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Clashes at The Warehouse over the career retailer wage

  • News
  • August 13, 2015
  • Elly Strang
Clashes at The Warehouse over the career retailer wage

The Warehouse has been bargaining with First Union for the past six weeks.

 A Warehouse Group spokesperson says an agreement had been reached on all 24 claims under negotiation, except for one.

First Union organizer Dennis Maga says The Warehouse Group senior management talk about decent pay and good condition, yet workers who were promised a living wage are being kept at a low amount.

“Despite constantly touting the career retailer wage as market leading, this is not the case,” Maga says.

“Workers in unionised supermarkets enjoy higher starting rates than workers at the Warehouse. This gap between rhetoric and reality is causing worker unrest.”

He says workers must log 5000 hours or five years service before they’re entitled to the career retailer wage.

This is ineffective, he says, as part-time and casual workers outnumber full time workers.

The Warehouse Group spokesperson says that only a small number of The Warehouse team are affected by this, as the majority of staff are covered by the career retailer wage programme.

Warehouse Group chief executive Mark Powell said earlier this year that 63 percent of staff were earning $18 an hour or above.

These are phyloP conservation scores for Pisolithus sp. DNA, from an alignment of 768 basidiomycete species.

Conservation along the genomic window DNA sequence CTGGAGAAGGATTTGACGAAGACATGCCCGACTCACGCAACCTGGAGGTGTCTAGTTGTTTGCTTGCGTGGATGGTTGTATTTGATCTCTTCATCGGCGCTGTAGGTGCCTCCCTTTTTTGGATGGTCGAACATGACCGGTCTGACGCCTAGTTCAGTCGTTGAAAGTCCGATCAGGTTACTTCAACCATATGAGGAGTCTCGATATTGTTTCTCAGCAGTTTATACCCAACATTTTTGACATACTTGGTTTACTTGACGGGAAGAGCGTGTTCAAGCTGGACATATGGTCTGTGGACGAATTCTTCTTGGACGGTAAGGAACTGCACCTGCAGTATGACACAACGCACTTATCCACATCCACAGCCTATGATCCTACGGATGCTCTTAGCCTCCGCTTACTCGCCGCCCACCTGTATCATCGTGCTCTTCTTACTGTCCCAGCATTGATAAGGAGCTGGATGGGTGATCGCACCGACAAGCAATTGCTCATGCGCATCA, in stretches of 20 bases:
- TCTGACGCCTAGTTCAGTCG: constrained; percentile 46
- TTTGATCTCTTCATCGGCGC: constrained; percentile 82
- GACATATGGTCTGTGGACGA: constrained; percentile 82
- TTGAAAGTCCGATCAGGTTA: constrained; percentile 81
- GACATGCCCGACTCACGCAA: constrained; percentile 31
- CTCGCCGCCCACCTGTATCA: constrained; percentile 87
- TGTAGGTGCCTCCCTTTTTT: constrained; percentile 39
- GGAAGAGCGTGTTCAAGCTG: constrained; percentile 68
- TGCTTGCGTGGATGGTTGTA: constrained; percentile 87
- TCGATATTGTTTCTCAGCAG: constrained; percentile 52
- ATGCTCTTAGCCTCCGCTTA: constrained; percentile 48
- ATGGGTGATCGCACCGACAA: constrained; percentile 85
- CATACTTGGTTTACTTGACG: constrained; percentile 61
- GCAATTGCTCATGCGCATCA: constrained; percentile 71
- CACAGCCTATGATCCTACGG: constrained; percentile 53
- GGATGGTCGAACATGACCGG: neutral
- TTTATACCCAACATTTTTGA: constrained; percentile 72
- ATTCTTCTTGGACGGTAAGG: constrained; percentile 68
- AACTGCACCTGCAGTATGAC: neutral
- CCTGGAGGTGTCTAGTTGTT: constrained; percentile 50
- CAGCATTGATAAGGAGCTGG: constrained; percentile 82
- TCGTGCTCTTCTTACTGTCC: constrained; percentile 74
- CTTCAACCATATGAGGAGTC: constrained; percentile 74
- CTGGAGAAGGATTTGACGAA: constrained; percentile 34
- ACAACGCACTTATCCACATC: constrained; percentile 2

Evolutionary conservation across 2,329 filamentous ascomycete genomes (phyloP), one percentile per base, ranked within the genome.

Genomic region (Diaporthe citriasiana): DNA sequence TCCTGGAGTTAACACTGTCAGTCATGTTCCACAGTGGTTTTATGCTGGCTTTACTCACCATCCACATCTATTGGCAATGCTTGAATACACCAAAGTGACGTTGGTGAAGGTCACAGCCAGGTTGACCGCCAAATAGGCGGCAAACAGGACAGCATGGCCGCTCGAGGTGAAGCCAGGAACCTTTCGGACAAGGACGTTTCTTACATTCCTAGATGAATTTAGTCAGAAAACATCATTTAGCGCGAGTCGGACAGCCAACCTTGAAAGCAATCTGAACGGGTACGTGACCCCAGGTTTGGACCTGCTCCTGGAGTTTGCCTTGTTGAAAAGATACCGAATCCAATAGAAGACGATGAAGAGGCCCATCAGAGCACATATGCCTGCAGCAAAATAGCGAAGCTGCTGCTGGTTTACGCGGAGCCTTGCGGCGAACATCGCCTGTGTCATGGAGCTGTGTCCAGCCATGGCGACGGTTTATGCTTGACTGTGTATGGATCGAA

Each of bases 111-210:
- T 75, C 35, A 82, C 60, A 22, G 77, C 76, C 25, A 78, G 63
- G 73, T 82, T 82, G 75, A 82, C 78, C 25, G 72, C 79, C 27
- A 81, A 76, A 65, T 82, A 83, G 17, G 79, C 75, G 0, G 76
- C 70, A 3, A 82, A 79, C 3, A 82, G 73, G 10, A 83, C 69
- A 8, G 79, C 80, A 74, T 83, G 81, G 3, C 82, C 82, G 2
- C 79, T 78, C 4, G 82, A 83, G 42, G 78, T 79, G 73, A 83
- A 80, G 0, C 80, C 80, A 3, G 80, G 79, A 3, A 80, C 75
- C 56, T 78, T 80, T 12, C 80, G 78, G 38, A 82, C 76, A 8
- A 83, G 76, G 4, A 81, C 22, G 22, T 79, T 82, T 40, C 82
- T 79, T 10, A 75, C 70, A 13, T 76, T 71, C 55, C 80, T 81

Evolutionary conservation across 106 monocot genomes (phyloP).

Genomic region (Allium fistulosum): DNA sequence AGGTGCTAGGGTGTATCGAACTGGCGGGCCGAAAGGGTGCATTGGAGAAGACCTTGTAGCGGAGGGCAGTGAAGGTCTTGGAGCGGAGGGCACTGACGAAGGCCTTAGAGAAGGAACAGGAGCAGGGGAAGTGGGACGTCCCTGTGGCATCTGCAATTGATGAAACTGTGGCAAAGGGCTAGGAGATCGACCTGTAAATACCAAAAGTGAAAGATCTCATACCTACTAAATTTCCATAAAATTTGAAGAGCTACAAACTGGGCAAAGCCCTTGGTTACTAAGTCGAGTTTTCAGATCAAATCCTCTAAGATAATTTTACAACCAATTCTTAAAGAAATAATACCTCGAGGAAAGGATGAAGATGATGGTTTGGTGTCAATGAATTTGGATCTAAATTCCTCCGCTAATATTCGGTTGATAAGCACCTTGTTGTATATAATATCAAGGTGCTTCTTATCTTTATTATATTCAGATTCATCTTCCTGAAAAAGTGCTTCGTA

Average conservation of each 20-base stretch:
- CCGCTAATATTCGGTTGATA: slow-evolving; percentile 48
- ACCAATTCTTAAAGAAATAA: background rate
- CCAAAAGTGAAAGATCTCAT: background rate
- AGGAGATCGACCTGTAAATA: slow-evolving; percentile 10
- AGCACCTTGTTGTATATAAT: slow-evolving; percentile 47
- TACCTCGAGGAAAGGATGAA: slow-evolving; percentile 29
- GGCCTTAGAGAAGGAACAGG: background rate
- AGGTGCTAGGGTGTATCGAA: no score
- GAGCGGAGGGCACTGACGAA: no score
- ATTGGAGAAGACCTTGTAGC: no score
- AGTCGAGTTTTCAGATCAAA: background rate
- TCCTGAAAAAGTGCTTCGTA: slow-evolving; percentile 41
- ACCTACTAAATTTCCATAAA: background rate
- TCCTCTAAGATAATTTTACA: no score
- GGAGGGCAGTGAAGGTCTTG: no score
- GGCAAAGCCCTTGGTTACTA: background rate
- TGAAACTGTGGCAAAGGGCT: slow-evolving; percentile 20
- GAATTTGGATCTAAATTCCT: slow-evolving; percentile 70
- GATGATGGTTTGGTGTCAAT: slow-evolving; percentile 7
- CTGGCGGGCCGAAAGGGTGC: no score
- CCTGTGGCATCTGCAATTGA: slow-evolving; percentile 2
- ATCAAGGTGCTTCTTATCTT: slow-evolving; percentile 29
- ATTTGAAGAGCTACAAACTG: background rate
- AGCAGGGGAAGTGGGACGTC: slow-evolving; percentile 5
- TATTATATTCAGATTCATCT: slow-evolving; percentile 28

The spokesperson says over half The Warehouse staff are on or above the career retailer wage and more qualify every month.

“In terms of further context for you, approximately one in 20 of The Warehouse’s workforce are affected by the hourly pay rates in the scope of this negotiation,” she says.

“This is a very small proportion of the total Red Sheds team (about 8,500 people).”

The Warehouse Group created the career retailer wage programme in 2013 to ensure retail could be seen as a viable career path for its workers.

This has increased staffs’ pay rates from $15.50-$17.85 an hour to $18.31-$20.03 an hour, the spokesperson says, which is a rise of around 17 percent.

“This is industry leading and at the time the union applauded us for the initiative,” she says.

The spokesperson says the one claim being disputed is the second year offer for August 2016, which is a difference of $0.08 an hour per person between the company’s respective positions.

The bargaining continues.

Meanwhile, First Union says more stores across the country will also strike in the coming weeks.

​ ​

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